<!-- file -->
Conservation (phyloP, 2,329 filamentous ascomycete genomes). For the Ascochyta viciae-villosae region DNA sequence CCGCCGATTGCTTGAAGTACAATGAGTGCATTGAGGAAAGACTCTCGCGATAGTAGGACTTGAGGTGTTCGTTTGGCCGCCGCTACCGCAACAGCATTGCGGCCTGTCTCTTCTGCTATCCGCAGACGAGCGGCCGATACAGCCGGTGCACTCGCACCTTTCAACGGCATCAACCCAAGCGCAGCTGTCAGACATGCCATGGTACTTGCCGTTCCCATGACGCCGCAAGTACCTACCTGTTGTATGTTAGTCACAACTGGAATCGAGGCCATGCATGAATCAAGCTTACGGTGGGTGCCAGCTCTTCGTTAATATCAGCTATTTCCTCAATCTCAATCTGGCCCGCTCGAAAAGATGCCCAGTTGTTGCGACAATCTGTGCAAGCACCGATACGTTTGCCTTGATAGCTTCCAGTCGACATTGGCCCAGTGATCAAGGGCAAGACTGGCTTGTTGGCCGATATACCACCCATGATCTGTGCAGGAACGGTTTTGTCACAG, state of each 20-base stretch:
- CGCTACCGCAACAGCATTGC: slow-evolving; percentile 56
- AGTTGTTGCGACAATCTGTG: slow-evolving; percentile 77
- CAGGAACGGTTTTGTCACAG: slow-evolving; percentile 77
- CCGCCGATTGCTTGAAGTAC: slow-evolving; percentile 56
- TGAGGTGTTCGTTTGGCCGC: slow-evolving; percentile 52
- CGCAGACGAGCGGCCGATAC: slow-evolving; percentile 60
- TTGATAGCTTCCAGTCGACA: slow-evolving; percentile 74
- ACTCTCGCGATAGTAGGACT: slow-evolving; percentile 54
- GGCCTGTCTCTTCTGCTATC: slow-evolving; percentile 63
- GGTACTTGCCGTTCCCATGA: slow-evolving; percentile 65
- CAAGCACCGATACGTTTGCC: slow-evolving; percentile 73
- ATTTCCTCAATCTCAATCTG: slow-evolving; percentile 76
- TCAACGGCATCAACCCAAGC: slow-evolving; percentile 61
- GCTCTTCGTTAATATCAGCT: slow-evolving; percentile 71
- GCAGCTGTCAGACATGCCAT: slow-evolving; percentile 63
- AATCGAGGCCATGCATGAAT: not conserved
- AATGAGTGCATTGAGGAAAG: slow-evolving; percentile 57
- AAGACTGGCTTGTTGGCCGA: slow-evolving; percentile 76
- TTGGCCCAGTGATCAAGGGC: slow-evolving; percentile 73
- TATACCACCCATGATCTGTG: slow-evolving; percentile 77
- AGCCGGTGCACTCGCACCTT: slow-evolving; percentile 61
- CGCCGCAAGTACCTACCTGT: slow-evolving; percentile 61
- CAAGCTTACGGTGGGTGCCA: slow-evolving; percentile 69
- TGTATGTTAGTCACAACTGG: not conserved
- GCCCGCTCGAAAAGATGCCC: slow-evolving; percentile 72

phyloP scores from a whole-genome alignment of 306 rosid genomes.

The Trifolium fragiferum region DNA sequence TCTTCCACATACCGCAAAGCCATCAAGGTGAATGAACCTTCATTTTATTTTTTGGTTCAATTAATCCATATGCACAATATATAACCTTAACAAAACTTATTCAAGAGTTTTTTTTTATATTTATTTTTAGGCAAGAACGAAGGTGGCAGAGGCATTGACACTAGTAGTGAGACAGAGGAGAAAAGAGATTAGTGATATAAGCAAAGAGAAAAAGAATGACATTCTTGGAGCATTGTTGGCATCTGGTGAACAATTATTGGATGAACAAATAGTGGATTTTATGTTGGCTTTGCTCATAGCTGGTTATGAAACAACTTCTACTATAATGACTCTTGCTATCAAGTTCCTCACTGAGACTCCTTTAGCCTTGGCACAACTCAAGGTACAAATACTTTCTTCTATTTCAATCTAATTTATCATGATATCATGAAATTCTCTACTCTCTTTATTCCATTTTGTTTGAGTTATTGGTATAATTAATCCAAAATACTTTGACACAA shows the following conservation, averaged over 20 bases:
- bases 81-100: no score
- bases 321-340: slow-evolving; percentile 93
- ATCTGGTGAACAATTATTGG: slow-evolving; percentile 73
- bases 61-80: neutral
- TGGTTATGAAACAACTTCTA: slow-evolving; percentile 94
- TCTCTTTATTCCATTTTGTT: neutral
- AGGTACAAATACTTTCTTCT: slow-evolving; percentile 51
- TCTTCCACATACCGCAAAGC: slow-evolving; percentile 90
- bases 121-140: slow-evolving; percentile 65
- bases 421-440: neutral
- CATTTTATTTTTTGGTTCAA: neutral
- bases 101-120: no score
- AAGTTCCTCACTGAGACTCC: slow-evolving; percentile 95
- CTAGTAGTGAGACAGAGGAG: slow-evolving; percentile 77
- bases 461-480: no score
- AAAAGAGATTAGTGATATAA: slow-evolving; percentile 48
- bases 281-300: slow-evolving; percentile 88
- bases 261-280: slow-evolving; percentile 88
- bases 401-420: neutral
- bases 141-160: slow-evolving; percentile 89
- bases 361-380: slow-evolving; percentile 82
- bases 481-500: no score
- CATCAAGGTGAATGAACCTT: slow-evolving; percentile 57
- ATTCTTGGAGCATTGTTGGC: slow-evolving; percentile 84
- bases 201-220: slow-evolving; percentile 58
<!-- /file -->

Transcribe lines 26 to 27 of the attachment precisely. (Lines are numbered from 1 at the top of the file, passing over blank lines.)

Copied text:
- GCCCGCTCGAAAAGATGCCC: slow-evolving; percentile 72

phyloP scores from a whole-genome alignment of 306 rosid genomes.